If you need to file an insurance claim, or have already filed one, due to damage sustained from Hurricane Harvey, here are some tips for helping the process run smoothly. Linda Sweet, a recently retired claims supervisor and claims triage manager of 21 years, recommends the following:

• Start a fresh notebook or file folder for your Harvey claims. Keep all receipts, estimates and other documents here so you will have easy access to everything. Write down the date and time you make any calls and the name of the person you speak with. Write your claim number at the top of the first page, as you will need this number each time you call in.

• Sign up for text messages from your insurance company. Most companies will alert you via text when they begin work on your claim, when documents are ready, and when payments have been sent. These alerts can prompt you to log in to the insurance company’s website to complete steps online to keep the process moving, instead of waiting for items in the mail.

• If you have flooding and you have a flood insurance policy, be sure to reference this policy when you call. If you do not have flood insurance and the damage to your home was caused by rising flood waters from outside your house, then you will likely not have any coverage under a standard home insurance policy. However, most wind damage and roof damage or leaks should be covered, so any damage to the interior of your home from these events should be reimbursable. This also applies if there was damage from a tornado or any damage caused by broken tree limbs or other debris. Either way, you should contact your insurance company and have an appraiser come out to assess the damage.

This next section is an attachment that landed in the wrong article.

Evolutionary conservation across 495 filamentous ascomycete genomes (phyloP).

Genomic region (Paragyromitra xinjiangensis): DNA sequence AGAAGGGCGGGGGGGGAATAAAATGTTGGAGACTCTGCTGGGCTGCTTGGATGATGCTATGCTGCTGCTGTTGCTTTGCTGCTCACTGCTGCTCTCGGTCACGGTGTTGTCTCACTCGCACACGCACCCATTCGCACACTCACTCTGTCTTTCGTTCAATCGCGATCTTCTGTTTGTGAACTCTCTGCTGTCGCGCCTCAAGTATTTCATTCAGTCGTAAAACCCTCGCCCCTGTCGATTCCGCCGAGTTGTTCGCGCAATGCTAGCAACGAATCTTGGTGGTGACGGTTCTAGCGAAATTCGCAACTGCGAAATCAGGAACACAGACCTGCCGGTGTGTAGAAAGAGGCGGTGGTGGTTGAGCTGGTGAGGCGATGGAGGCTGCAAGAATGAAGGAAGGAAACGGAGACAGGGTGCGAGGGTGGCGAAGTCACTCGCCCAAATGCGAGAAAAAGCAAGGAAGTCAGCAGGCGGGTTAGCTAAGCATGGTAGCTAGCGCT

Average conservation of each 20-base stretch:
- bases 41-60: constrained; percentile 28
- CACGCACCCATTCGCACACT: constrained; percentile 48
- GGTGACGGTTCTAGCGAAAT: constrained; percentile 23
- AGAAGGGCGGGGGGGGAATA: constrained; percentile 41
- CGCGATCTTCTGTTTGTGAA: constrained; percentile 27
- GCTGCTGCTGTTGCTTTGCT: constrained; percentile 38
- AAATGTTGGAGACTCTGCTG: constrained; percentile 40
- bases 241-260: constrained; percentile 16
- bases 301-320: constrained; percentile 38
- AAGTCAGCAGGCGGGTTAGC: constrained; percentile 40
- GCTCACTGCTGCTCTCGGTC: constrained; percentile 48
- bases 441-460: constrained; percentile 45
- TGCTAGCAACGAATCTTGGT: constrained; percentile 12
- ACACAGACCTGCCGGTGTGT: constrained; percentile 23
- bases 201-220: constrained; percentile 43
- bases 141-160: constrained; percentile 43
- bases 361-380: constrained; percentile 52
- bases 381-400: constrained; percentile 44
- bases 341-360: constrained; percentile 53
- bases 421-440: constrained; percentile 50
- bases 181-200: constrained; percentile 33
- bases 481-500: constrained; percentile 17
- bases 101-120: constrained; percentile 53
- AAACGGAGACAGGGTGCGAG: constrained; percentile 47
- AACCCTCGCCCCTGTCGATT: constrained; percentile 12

• Any damage to your vehicles should be covered by your auto insurance policy, including if your vehicle was flooded. Check your policy, though, as some companies have begun to drop this coverage in effort to have competitive premium pricing. If you had personal items inside your vehicle that were destroyed, these items would be covered by your homeowners insurance.

• Most home insurance policies have limited coverage for landscaping including trees and shrubs. This coverage might be limited if the damage was caused by flooding, as opposed to wind, but it is also worth checking out.

• Take lots and lots of photos of the damage. Search for old photos of your home to get some “before” pictures and then document the “after” to include prior to tearing out drywall and removing appliances. You can even photograph the piles of debris you’ve removed from your home. Save these photos in at least two locations (computer hard drive and flash drive, for example).

• Keep in touch with your insurance agent and especially your claims adjuster on a regular basis. Understand that they are likely extremely busy due to the large number of people affected by this storm, but maintaining contact will help things move along for you.

• Keep receipts for lodging, meals, and any other extraordinary expenses you have incurred that are a result of you not being able to live in your home and submit these to your insurance company.